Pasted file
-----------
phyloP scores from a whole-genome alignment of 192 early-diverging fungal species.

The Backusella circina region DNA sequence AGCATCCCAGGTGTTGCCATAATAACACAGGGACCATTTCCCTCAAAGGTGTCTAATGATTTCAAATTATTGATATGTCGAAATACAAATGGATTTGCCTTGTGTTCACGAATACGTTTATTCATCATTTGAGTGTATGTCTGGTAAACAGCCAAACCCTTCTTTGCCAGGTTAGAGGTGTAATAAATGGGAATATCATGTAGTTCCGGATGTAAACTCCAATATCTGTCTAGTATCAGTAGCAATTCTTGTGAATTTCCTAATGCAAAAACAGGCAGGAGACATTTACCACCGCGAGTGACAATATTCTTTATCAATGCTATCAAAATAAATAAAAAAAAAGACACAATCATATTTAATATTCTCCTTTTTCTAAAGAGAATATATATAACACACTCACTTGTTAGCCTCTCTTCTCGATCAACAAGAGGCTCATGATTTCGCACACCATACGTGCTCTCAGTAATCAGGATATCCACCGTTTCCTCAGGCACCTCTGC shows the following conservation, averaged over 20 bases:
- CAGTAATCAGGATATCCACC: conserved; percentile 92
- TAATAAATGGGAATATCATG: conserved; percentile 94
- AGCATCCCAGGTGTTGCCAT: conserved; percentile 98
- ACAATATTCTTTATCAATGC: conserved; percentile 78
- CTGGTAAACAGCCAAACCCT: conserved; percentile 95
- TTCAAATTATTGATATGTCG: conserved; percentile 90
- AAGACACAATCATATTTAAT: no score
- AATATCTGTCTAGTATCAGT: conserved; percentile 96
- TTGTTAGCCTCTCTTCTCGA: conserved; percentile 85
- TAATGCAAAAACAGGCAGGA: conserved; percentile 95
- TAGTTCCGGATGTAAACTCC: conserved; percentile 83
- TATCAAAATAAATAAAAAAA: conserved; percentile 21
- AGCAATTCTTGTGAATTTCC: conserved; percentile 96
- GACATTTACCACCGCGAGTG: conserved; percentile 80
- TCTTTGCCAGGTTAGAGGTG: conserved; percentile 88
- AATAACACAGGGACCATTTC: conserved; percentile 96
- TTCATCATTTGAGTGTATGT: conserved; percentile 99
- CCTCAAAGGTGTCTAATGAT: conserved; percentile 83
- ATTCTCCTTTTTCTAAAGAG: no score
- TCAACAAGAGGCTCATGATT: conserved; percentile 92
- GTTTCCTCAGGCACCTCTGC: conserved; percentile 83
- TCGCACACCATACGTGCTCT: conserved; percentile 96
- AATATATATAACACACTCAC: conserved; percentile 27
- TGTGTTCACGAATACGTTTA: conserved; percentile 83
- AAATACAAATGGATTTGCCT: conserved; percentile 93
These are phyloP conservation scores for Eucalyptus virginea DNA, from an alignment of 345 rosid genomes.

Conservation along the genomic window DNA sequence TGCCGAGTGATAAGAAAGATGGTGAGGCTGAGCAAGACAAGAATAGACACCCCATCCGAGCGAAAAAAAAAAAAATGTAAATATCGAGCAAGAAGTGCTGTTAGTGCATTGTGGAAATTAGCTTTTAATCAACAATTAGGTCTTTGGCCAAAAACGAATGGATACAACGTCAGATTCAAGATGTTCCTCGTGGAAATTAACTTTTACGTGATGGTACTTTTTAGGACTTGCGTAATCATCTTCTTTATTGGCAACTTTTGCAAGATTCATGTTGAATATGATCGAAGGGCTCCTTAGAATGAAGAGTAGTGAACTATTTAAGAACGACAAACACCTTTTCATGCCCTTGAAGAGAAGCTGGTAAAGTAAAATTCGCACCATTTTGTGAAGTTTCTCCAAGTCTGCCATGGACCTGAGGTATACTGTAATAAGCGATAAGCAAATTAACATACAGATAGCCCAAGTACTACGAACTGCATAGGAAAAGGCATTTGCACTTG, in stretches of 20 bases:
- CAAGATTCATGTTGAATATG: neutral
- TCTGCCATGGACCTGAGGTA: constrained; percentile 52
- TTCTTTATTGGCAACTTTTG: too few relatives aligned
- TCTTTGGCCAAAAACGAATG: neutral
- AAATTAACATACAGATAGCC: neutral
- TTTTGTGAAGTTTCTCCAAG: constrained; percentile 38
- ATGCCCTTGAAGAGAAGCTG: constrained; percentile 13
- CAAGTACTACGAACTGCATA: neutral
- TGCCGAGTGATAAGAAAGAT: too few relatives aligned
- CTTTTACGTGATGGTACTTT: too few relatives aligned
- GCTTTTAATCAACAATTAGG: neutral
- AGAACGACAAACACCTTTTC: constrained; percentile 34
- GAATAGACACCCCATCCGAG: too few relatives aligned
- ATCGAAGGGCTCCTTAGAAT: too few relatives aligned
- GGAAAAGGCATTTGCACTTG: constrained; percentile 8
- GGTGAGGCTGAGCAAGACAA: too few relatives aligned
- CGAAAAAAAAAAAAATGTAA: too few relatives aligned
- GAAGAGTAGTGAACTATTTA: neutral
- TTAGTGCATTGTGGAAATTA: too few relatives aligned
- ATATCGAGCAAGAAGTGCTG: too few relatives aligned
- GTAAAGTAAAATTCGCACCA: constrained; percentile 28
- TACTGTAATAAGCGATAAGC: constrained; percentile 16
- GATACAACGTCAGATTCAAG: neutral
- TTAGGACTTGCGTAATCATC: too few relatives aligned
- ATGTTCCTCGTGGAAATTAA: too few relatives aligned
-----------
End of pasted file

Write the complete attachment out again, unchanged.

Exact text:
phyloP scores from a whole-genome alignment of 192 early-diverging fungal species.

The Backusella circina region DNA sequence AGCATCCCAGGTGTTGCCATAATAACACAGGGACCATTTCCCTCAAAGGTGTCTAATGATTTCAAATTATTGATATGTCGAAATACAAATGGATTTGCCTTGTGTTCACGAATACGTTTATTCATCATTTGAGTGTATGTCTGGTAAACAGCCAAACCCTTCTTTGCCAGGTTAGAGGTGTAATAAATGGGAATATCATGTAGTTCCGGATGTAAACTCCAATATCTGTCTAGTATCAGTAGCAATTCTTGTGAATTTCCTAATGCAAAAACAGGCAGGAGACATTTACCACCGCGAGTGACAATATTCTTTATCAATGCTATCAAAATAAATAAAAAAAAAGACACAATCATATTTAATATTCTCCTTTTTCTAAAGAGAATATATATAACACACTCACTTGTTAGCCTCTCTTCTCGATCAACAAGAGGCTCATGATTTCGCACACCATACGTGCTCTCAGTAATCAGGATATCCACCGTTTCCTCAGGCACCTCTGC shows the following conservation, averaged over 20 bases:
- CAGTAATCAGGATATCCACC: conserved; percentile 92
- TAATAAATGGGAATATCATG: conserved; percentile 94
- AGCATCCCAGGTGTTGCCAT: conserved; percentile 98
- ACAATATTCTTTATCAATGC: conserved; percentile 78
- CTGGTAAACAGCCAAACCCT: conserved; percentile 95
- TTCAAATTATTGATATGTCG: conserved; percentile 90
- AAGACACAATCATATTTAAT: no score
- AATATCTGTCTAGTATCAGT: conserved; percentile 96
- TTGTTAGCCTCTCTTCTCGA: conserved; percentile 85
- TAATGCAAAAACAGGCAGGA: conserved; percentile 95
- TAGTTCCGGATGTAAACTCC: conserved; percentile 83
- TATCAAAATAAATAAAAAAA: conserved; percentile 21
- AGCAATTCTTGTGAATTTCC: conserved; percentile 96
- GACATTTACCACCGCGAGTG: conserved; percentile 80
- TCTTTGCCAGGTTAGAGGTG: conserved; percentile 88
- AATAACACAGGGACCATTTC: conserved; percentile 96
- TTCATCATTTGAGTGTATGT: conserved; percentile 99
- CCTCAAAGGTGTCTAATGAT: conserved; percentile 83
- ATTCTCCTTTTTCTAAAGAG: no score
- TCAACAAGAGGCTCATGATT: conserved; percentile 92
- GTTTCCTCAGGCACCTCTGC: conserved; percentile 83
- TCGCACACCATACGTGCTCT: conserved; percentile 96
- AATATATATAACACACTCAC: conserved; percentile 27
- TGTGTTCACGAATACGTTTA: conserved; percentile 83
- AAATACAAATGGATTTGCCT: conserved; percentile 93
These are phyloP conservation scores for Eucalyptus virginea DNA, from an alignment of 345 rosid genomes.

Conservation along the genomic window DNA sequence TGCCGAGTGATAAGAAAGATGGTGAGGCTGAGCAAGACAAGAATAGACACCCCATCCGAGCGAAAAAAAAAAAAATGTAAATATCGAGCAAGAAGTGCTGTTAGTGCATTGTGGAAATTAGCTTTTAATCAACAATTAGGTCTTTGGCCAAAAACGAATGGATACAACGTCAGATTCAAGATGTTCCTCGTGGAAATTAACTTTTACGTGATGGTACTTTTTAGGACTTGCGTAATCATCTTCTTTATTGGCAACTTTTGCAAGATTCATGTTGAATATGATCGAAGGGCTCCTTAGAATGAAGAGTAGTGAACTATTTAAGAACGACAAACACCTTTTCATGCCCTTGAAGAGAAGCTGGTAAAGTAAAATTCGCACCATTTTGTGAAGTTTCTCCAAGTCTGCCATGGACCTGAGGTATACTGTAATAAGCGATAAGCAAATTAACATACAGATAGCCCAAGTACTACGAACTGCATAGGAAAAGGCATTTGCACTTG, in stretches of 20 bases:
- CAAGATTCATGTTGAATATG: neutral
- TCTGCCATGGACCTGAGGTA: constrained; percentile 52
- TTCTTTATTGGCAACTTTTG: too few relatives aligned
- TCTTTGGCCAAAAACGAATG: neutral
- AAATTAACATACAGATAGCC: neutral
- TTTTGTGAAGTTTCTCCAAG: constrained; percentile 38
- ATGCCCTTGAAGAGAAGCTG: constrained; percentile 13
- CAAGTACTACGAACTGCATA: neutral
- TGCCGAGTGATAAGAAAGAT: too few relatives aligned
- CTTTTACGTGATGGTACTTT: too few relatives aligned
- GCTTTTAATCAACAATTAGG: neutral
- AGAACGACAAACACCTTTTC: constrained; percentile 34
- GAATAGACACCCCATCCGAG: too few relatives aligned
- ATCGAAGGGCTCCTTAGAAT: too few relatives aligned
- GGAAAAGGCATTTGCACTTG: constrained; percentile 8
- GGTGAGGCTGAGCAAGACAA: too few relatives aligned
- CGAAAAAAAAAAAAATGTAA: too few relatives aligned
- GAAGAGTAGTGAACTATTTA: neutral
- TTAGTGCATTGTGGAAATTA: too few relatives aligned
- ATATCGAGCAAGAAGTGCTG: too few relatives aligned
- GTAAAGTAAAATTCGCACCA: constrained; percentile 28
- TACTGTAATAAGCGATAAGC: constrained; percentile 16
- GATACAACGTCAGATTCAAG: neutral
- TTAGGACTTGCGTAATCATC: too few relatives aligned
- ATGTTCCTCGTGGAAATTAA: too few relatives aligned